What does it mean for Indian applicants?

Asked what it would mean for Indian applicants, Mark Davies of Davis and Associates LLC said that Indian applicants needed to be very mindful of two issues looming over the EB5 scheme: A likely price increase and retrogression.

Asked about the demographic profile of Indians applying for the EB5 visa, he mentioned students studying in the US, workers on H1B visas already in the US, business owners looking to expand into the US and families looking to relocate to the US.

According to DeCicco, the Trump administration has brought all visas under hard scrutiny. "They have implemented tougher regulations on immigration and have increased the screening process of applicants under each category.

Monday, December 11, 2017

Chinese delegation visit Puerto Rico




Mr. Brian Su led a delegation from China Travel Services to San Juan Puerto Rico December 3-5. The delegation met with Secretary of Luis Marine and Tourism officials to explore tourism opportunities in Puerto Rico.  As Air China will soon start weekly flights to Panama in Summer 2018, more Chinese tourists and business travelers will have opportunities of visiting Puerto Rico.

Saturday, December 2, 2017

State paid $60,000 for advice on future of Vermont EB-5 Regional Center

(Source: VTdigger.org ) he state commerce agency hired two securities law firms last year to field questions from a federal agency after allegations of fraud were brought against the developers at Jay Peak Resort.

The fraud, which involved $200 million in allegedly stolen EB-5 money, occurred under the state’s watch. The misuse of foreign investor funds began in 2008 when the developers used EB-5 money to buy the resort. Federal regulators say that act of fraud launched a Ponzi scheme that continued unabated for a decade. Read more at https://vtdigger.org/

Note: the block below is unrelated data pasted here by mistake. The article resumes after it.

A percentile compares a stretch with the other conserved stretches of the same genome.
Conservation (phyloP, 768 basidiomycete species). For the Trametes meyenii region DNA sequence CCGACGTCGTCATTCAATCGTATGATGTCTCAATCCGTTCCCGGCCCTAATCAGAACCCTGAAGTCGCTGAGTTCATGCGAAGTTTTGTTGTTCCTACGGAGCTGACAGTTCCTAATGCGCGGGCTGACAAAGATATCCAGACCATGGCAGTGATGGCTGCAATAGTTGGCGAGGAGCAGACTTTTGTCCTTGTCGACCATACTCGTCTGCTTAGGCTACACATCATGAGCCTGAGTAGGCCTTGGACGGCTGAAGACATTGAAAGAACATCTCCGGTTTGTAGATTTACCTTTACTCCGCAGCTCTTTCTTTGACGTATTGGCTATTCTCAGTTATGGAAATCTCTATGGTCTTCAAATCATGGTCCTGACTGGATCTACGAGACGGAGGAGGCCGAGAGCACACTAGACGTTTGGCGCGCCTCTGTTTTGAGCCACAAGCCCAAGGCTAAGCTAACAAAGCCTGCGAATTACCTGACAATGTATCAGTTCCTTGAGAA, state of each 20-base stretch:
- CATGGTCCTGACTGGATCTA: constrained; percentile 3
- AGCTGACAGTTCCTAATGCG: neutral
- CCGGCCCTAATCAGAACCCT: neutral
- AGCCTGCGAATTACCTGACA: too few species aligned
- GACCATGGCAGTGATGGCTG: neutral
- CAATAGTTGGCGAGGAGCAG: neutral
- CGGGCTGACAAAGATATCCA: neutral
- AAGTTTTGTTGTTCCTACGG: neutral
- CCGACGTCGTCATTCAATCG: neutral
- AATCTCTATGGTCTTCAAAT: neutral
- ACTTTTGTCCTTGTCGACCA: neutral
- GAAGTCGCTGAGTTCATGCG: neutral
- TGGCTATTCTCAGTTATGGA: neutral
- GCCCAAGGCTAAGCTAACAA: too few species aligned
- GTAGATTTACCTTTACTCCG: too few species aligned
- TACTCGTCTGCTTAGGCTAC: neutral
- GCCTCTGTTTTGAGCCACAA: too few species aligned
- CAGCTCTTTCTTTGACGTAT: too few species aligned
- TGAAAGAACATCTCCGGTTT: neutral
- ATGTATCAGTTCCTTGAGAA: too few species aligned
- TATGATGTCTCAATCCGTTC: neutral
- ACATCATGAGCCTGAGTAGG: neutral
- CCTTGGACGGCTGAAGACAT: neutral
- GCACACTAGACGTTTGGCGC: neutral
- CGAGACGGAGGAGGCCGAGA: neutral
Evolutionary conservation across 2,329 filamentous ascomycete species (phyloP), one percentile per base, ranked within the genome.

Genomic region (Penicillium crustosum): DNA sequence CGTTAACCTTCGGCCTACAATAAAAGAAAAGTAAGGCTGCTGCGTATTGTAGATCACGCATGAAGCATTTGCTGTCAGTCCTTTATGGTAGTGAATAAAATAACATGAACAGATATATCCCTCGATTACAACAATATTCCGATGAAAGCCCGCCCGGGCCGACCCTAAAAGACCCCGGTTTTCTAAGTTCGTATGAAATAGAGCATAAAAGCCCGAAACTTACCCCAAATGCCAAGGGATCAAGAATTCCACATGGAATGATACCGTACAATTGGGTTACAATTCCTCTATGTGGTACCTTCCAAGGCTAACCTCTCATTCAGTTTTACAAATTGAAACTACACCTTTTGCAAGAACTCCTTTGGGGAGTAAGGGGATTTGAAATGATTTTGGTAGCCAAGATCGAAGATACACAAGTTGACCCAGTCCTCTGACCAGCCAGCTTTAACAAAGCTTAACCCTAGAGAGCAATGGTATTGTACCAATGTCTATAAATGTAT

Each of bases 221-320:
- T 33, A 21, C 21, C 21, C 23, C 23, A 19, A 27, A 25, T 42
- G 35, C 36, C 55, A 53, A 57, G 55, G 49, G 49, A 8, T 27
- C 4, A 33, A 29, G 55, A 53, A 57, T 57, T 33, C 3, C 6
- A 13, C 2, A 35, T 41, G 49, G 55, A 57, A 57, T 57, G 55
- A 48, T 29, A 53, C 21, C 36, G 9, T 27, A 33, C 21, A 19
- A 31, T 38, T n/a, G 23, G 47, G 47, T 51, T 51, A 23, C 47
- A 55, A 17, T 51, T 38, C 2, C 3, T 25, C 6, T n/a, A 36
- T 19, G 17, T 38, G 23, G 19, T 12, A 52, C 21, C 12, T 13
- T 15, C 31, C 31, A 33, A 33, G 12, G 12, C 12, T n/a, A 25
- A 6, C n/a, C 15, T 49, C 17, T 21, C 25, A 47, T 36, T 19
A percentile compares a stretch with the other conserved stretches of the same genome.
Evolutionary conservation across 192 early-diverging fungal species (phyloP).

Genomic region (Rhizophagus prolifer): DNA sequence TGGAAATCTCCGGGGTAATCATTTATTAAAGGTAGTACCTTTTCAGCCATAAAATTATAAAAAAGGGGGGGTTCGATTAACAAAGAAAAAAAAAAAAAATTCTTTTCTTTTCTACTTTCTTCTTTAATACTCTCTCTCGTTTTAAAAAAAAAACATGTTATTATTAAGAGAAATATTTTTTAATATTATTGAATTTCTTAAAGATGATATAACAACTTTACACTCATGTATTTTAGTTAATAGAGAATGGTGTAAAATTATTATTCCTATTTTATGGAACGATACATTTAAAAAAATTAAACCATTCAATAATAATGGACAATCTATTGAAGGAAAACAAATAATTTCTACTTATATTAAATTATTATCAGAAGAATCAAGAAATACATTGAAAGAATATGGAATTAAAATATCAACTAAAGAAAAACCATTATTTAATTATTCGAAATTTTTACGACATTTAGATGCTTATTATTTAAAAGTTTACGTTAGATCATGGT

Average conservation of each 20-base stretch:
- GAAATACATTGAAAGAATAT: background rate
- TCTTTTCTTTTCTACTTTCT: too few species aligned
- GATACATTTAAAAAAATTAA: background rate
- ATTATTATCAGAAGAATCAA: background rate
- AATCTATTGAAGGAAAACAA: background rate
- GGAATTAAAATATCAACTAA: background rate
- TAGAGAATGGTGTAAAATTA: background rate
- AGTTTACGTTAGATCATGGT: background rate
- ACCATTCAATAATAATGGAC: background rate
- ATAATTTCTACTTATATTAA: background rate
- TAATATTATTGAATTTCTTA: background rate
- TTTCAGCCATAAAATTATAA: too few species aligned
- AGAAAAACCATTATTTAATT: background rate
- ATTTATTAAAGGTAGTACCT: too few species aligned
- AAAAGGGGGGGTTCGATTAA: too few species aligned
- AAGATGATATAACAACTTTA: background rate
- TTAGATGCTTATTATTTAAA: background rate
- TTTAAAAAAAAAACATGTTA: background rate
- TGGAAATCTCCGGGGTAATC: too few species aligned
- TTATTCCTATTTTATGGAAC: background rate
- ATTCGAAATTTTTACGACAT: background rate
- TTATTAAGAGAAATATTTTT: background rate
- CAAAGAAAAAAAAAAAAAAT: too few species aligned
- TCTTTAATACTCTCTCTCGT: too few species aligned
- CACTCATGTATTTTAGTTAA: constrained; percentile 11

Tuesday, November 28, 2017

South El Monte lawyer pleads guilty to $50M EB-5 visa-fraud scheme in San Gabriel

(Source: San Gabriel Valley Tribune)  A South El Monte attorney pleaded guilty Monday to federal fraud and money laundering charges stemming from a $50 million visa fraud scheme that gave green cards to Chinese nationals, including criminals on China’s most wanted list.

Victoria Chan pleaded guilty to exploiting the EB-5 visa program, which allows immigrants to the United States to receive green cards in exchange for investing at least $500,000 in an American business that creates jobs. See more report at http://www.sgvtribune.com/

Sunday, November 26, 2017

Feds approve Mount Snow EB-5 center bid

(Source: The Deerfield Valley News) Peak Resorts and Mount Snow announced last week that the US Customs and Immigration Service has approved their application to create their own EB-5 regional center.  Read more at http://www.dvalnews.com/

Sunday, November 19, 2017

New EB-5 regional centers

New EB-5 regional centers have recently been designated by USCIS:
  • 1 America Regional Center (California)
  • AHRC PA, LLC (Pennsylvania)
  • ARE Regional Center (MA), LLC (Massachusetts)
  • American Ace Development Regional Center, LLC (Connecticut, New Jersey, New York, Pennsylvania)
  • American East Coast Regional Center, LLC (Connecticut, New Jersey, New York)
  • American Fortune Regional Center, LLC (Texas)
  • American Real Estate Growth Regional Center, LLC (California)
  • City by City EB-5 Regional Center PR USA, LLC (Puerto Rico)
  • Fairhaven Capital Advisors American Samoa Regional Center Corp. (American Samoa)
  • Florida Opportunities Regional Center LLC (Florida)
  • Genesis Regional Center, LLC (California)
  • Golden Shores Regional Center (California)
  • Gulf Coast SW Regional Center, LLC (Florida)
  • Hawaiian Opportunities Regional Center, LLC (Hawaii)
  • LA Yucaipa Regional Center, LLC (California)
  • Liberty Investment Center LLC (Illinois, Wisconsin)
  • MZH Capital Partners, Inc. (New Jersey, New York, Pennsylvania)
  • Montana Real Estate EB-5 Regional Center, LLC (Montana)
  • New Sun EB-5 Regional Center, LLC (California)
  • Paradise City Funding Regional Center, LLC (Connecticut, New Jersey, New York)